A federal court in California has denied a motion to dismiss litigation involving a patent assertion entity claiming that the defendant violates its patent by making and selling infringing network security products; the court intends to revisit some of the issues raised at a later date in light of demonstrated litigation misconduct on the plaintiff’s part. Network Prot. Scis., LLC v. Fortinet, Inc., No. 12-1106 (U.S. Dist. Ct., N.D. Cal., order entered August 20, 2013).

At issue was whether the plaintiff had standing when the suit was originally filed in Texas against several purported infringers. According to the court, that determination will depend on whether the plaintiff’s action in filing a lawsuit to enforce the patent constituted an acceptance of the assignment agreement under Texas law, a matter to be decided at trial. The plaintiff did not, apparently, sign the agreement until some 22 days after suit was filed, and the signature allegedly accepting the assignment was that of a real estate broker who subleased to the plaintiff a one-room office in Texas with no windows, file cabinets, phone, chairs, or employees, and denied serving as the plaintiff’s “director of business development” or being a company employee.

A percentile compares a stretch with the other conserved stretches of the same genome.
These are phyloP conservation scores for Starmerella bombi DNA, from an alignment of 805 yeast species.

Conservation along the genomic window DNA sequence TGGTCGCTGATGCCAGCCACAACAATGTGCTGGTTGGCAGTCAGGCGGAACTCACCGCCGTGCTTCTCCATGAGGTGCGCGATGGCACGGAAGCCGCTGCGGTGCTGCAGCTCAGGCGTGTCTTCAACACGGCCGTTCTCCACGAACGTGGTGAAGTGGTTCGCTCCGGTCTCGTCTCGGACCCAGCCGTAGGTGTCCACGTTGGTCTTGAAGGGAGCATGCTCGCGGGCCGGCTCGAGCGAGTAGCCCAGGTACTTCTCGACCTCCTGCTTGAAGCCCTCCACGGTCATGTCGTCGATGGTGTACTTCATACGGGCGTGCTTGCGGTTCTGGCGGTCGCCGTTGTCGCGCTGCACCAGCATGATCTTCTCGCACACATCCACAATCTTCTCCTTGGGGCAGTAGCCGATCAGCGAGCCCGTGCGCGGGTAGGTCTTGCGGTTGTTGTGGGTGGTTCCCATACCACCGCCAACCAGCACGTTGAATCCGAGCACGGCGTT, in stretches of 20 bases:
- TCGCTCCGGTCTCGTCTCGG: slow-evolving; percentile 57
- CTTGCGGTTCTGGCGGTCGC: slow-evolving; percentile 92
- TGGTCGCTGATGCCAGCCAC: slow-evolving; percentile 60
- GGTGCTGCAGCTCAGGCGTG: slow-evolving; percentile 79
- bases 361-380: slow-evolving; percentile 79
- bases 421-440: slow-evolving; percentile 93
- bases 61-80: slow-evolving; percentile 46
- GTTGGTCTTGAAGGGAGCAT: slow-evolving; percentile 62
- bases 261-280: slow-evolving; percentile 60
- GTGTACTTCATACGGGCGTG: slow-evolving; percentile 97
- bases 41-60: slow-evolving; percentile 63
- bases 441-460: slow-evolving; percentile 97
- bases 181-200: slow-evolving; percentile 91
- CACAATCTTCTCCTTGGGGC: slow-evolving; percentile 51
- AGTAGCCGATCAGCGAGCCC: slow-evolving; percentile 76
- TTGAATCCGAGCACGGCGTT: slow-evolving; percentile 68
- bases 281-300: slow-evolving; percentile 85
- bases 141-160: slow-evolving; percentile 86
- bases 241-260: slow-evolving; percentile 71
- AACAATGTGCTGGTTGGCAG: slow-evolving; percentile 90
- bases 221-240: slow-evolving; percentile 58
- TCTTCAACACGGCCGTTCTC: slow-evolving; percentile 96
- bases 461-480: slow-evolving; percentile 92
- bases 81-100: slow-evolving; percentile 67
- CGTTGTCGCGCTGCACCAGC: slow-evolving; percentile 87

The court also refused to dismiss the litigation as a sanction for significant misconduct, indicating that it would reconsider the matter at trial and might impose attorney’s fees on the plaintiff, “if the abuse continues.” Among other matters the plaintiff imposed a “bone-crushing” prior-artsearch burden on the defendant by asserting more than 50 claims, had an attorney not licensed in the jurisdiction appear on its behalf in three depositions, manufactured jurisdiction in Texas via a sham office, repeatedly made misleading statements to the defendant and court “[t]o create the impression that [it] is something other than a patent troll,” attempted to conceal evidence through discovery stonewalling and obfuscation, gamed interrogatory responses, resisted service of a deposition subpoena on its own alleged director and then attempted to delay the deposition.